Most people have back pain at least once in their life. Now imagine that you are one of these people and you are seeking help for your discomfort. Would you choose an option that is cost effective, non-invasive, and proven by research to help reduce your symptoms? Or would you opt for something that could end up costing thousands of dollars, lead to surgery, injections and increased emergency room visits?
Neck pain occurs in an estimated 22%-70% of the general population at some point in their lives and the incidence increases with age. Our spines and vertebrae age along with the rest of our bodies. Just as grey hairs or wrinkles appear over time, the spine also develops age-related changes. These changes can be observed in people as young as 30, but are more common with increased age.
One of the confusing yet fascinating aspects of the human body is that the area that hurts is not necessarily where the problem lies. In fact, the site of pain is often not correlated with the source. This is why simply treating the site of pain can be partially or sometimes completely ineffective, as often there is more going on.
Low back pain is one of the most common reasons to seek medical care. Although clinical guidelines for medical best practices promote the use of nonpharmacologic therapies (including spinal manipulation, exercise, interdisciplinary rehabilitation, and cognitive-behavioral therapy) for back pain, there is an overuse of pharmacological treatments for low back pain.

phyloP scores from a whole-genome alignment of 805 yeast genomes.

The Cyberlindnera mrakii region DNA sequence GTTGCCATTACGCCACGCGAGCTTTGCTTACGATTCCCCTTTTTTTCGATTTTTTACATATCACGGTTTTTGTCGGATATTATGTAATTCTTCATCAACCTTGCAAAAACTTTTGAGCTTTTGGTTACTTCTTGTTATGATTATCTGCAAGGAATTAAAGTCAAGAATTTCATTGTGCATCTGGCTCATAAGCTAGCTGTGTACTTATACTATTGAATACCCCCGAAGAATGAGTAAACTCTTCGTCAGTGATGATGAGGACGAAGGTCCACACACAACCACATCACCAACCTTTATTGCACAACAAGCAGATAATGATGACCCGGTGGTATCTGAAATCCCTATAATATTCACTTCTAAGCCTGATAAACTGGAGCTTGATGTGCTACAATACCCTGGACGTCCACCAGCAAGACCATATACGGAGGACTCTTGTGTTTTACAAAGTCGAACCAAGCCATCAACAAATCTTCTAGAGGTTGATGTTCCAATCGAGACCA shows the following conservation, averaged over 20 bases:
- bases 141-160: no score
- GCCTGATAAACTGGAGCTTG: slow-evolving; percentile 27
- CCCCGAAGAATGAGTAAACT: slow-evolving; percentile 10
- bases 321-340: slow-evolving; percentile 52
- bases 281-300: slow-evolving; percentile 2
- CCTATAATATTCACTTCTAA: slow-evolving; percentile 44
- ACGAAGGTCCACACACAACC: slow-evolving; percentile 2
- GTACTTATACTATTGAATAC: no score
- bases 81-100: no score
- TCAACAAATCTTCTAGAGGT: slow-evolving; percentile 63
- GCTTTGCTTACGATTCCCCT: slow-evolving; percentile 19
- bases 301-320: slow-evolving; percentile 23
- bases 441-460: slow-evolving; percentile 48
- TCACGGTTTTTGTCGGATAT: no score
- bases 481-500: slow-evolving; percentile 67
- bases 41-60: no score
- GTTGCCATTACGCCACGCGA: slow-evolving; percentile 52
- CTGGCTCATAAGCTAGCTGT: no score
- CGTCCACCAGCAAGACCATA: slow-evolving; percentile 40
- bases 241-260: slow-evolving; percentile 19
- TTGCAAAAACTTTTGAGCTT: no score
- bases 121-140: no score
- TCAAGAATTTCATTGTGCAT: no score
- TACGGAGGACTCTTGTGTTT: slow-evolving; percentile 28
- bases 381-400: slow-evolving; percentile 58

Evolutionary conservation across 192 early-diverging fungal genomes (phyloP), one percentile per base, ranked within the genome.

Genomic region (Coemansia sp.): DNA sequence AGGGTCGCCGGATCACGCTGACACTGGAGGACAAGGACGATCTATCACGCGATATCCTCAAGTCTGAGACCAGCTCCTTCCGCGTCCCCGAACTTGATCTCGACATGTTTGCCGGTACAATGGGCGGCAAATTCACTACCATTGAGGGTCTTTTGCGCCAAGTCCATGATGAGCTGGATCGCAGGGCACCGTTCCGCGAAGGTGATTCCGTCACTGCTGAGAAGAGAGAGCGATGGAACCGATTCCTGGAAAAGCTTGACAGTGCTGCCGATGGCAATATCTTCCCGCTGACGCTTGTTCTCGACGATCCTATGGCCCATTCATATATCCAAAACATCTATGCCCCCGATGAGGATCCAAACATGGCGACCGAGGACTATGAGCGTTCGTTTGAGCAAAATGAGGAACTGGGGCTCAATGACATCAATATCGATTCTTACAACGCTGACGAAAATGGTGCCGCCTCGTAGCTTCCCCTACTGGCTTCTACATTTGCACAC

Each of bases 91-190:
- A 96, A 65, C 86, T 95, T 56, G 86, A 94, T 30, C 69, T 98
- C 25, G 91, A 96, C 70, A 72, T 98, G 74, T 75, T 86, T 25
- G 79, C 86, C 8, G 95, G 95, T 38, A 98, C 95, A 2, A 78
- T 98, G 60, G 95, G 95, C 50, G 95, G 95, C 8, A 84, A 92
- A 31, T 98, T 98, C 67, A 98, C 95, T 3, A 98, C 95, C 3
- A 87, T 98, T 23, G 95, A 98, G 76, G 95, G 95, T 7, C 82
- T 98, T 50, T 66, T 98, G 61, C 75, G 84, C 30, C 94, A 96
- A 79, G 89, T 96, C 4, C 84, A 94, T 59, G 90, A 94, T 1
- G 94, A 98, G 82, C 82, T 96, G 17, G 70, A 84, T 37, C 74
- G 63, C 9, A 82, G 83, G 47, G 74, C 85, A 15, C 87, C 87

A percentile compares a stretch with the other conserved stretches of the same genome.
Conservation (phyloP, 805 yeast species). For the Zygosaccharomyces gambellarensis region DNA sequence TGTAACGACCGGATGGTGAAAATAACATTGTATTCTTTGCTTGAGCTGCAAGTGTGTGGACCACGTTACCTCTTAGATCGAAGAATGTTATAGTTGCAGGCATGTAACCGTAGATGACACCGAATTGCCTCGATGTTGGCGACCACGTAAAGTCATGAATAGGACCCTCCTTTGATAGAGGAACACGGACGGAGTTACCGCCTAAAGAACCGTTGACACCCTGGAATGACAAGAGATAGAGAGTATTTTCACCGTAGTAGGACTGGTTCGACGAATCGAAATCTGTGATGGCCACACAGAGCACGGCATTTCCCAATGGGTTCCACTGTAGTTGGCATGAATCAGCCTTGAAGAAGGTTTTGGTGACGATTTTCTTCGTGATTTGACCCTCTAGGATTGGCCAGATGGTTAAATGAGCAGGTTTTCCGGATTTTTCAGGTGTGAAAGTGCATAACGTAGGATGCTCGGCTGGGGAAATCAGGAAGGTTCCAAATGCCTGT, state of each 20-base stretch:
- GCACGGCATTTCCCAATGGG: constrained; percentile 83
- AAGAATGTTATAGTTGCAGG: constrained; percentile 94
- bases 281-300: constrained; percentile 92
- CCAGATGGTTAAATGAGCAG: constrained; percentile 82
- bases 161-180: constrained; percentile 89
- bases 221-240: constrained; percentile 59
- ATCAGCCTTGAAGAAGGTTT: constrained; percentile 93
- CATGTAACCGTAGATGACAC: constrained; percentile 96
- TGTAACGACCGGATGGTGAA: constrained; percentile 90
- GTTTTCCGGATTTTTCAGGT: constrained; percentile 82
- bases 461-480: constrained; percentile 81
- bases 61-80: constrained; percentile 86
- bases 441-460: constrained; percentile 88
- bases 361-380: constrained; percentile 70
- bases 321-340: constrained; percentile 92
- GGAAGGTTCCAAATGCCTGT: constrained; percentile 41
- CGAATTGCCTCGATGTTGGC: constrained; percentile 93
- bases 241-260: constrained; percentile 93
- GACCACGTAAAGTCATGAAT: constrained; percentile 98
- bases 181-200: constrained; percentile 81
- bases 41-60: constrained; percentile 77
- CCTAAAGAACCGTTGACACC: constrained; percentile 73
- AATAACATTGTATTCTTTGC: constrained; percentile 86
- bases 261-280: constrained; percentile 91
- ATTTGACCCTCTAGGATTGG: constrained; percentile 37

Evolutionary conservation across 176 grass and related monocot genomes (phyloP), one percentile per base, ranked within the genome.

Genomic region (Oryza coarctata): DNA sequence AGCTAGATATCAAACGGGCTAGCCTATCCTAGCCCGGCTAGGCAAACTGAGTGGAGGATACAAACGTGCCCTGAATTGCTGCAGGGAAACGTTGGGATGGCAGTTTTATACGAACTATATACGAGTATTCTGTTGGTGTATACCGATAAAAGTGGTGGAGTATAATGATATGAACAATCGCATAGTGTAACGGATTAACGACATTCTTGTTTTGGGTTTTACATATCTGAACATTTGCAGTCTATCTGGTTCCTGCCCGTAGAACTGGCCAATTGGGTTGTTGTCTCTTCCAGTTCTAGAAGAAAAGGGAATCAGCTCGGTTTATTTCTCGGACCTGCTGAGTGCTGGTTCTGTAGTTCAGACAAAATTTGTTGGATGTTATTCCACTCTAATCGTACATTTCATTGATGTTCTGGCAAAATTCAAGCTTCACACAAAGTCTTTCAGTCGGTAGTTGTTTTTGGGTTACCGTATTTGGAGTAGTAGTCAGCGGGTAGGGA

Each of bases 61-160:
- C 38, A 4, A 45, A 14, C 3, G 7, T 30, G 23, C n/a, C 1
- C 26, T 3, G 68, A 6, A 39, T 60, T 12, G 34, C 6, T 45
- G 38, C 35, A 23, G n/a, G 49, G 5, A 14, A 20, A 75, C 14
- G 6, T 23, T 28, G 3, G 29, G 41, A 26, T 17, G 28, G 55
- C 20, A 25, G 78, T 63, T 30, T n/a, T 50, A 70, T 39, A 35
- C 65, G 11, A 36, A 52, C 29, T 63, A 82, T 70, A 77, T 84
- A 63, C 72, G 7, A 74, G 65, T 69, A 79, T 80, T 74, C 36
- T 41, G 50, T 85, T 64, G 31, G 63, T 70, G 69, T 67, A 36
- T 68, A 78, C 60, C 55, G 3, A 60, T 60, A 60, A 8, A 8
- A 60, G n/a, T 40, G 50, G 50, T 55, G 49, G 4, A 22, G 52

It is no secret that exercise is a critical component of overall health and fitness. However, in today’s world, time constraints may perceptually be a barrier to routine physical activity. Many individuals utilize the weekend to catch up on rest, work and play. Thankfully that same application can be used with exercise. Recent research has shown that only 2 bouts of aerobic exercise per week was enough to reduce all-cause mortality by 30% compared to inactive adults.
I had been a physical therapist for many years when I began to need a change of direction in my career. I began to have children which allowed me to transition from outpatient physical therapy focusing on neurological conditions and chronic pain to post-surgical inpatient physical therapy during the early years of my children. It was after the birth of my third daughter that I realized I had pelvic floor problems.
Arthritis is estimated to affect approximately 250 million people worldwide and cost $81 billion in direct medical costs annually. When diagnosed with OA many people begin to feel fearful of exercise. They may be afraid that physical activity will make the condition worse, when in fact the opposite is true.
“Do I need a referral for physical therapy?” This is one of the first questions we hear when a person is interested in starting physical therapy. The simple answer is no, you don’t. Colorado is a direct access state which means that you can see a physical therapist for evaluation and treatment without a referral from a physician.
This is why I am so proud of the exceptional team that we have established at Integral Physical Therapy. This is by far the most talented, passionate and caring group with whom I have ever worked. Every day I am overwhelmed with pride of the great care and compassion that they show toward our patients.